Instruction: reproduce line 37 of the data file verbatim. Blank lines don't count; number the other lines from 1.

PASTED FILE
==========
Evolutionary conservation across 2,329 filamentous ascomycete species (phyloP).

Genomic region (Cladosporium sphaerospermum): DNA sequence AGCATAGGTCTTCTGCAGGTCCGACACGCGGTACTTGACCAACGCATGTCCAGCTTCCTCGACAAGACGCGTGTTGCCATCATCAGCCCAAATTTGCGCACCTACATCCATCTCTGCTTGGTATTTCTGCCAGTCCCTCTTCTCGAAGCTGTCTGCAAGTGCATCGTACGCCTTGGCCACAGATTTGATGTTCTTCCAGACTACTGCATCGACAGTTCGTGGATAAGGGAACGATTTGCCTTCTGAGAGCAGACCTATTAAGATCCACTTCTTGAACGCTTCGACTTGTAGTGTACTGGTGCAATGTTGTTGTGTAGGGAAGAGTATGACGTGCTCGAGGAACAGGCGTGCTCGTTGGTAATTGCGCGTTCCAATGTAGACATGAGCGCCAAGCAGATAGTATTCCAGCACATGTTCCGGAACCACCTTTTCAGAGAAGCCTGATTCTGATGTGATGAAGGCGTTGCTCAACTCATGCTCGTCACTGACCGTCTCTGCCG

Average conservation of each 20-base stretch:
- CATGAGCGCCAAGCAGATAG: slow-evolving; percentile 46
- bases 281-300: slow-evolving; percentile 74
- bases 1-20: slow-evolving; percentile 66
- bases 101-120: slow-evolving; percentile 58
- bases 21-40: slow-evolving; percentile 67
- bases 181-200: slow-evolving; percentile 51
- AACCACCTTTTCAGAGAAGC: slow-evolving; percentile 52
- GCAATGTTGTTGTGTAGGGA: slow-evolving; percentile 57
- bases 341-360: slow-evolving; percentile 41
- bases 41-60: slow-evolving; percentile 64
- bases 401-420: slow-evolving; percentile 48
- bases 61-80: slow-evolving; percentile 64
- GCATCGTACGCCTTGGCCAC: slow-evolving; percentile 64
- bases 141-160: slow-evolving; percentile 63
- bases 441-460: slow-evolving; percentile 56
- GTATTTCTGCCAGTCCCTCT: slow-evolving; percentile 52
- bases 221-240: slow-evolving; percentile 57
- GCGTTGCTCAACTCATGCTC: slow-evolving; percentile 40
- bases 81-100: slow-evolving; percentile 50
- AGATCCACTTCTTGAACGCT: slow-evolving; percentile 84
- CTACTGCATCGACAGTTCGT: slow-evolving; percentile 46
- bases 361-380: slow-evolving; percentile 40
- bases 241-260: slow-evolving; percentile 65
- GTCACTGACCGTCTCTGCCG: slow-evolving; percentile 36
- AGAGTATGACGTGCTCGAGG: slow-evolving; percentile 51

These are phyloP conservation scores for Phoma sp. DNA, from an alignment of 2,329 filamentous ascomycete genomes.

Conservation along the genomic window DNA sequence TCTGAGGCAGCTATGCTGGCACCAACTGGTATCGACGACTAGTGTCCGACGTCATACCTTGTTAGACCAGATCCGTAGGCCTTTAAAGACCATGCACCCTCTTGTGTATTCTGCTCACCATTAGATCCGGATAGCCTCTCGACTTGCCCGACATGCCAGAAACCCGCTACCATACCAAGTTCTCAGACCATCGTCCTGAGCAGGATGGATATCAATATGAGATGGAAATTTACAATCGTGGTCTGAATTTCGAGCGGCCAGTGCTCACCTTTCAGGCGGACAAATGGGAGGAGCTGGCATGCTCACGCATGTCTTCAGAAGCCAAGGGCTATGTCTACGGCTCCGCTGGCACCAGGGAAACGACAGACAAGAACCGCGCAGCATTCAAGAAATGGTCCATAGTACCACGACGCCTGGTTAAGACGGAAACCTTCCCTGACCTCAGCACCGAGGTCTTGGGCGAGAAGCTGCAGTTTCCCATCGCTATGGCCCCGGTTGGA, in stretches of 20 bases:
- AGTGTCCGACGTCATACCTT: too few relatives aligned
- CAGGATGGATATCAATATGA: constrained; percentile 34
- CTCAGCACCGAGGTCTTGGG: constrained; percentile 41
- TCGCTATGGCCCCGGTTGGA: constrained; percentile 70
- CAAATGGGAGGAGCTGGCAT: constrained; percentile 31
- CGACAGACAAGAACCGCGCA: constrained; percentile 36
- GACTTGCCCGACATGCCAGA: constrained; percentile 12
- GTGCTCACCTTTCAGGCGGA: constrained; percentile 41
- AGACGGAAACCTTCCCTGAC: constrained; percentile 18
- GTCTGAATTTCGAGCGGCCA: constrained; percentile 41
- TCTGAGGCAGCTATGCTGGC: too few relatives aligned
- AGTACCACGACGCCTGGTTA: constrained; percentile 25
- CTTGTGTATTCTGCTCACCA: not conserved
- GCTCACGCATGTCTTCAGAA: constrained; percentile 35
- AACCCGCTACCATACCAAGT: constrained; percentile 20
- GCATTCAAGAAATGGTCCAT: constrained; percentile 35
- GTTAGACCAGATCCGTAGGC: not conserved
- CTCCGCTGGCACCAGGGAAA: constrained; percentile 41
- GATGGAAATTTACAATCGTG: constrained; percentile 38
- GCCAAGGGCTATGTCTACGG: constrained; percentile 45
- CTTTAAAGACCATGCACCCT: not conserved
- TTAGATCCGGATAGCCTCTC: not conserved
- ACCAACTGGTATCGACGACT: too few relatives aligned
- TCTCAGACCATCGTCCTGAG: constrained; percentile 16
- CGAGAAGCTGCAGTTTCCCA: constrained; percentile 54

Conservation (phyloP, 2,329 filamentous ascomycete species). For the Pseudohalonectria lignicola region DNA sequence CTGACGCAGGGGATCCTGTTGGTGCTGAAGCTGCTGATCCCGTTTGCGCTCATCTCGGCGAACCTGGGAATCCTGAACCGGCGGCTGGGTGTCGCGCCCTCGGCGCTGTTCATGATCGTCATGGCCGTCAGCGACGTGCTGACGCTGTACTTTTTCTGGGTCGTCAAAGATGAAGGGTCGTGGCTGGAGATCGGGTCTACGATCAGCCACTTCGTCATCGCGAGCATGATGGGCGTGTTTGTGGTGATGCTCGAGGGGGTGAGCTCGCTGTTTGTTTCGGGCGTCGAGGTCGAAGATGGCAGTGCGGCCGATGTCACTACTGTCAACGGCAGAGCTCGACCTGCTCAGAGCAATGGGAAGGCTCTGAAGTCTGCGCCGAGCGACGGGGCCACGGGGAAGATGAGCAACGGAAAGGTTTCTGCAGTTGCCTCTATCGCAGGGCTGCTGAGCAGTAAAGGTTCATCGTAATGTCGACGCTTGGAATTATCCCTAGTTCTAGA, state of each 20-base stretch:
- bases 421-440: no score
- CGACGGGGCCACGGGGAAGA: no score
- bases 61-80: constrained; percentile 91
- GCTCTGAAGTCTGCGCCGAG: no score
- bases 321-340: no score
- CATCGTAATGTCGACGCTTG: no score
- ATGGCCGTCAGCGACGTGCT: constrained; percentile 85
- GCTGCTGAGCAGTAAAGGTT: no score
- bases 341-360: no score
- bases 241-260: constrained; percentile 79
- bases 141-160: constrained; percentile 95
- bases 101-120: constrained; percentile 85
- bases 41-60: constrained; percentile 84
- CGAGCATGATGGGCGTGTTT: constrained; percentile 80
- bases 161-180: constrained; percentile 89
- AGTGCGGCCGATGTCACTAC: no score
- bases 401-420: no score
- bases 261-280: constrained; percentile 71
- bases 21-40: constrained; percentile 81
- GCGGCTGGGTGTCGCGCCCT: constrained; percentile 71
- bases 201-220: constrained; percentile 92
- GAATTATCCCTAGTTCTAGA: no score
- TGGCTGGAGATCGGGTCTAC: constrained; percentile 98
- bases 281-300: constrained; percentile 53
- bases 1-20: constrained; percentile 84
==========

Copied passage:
- GACTTGCCCGACATGCCAGA: constrained; percentile 12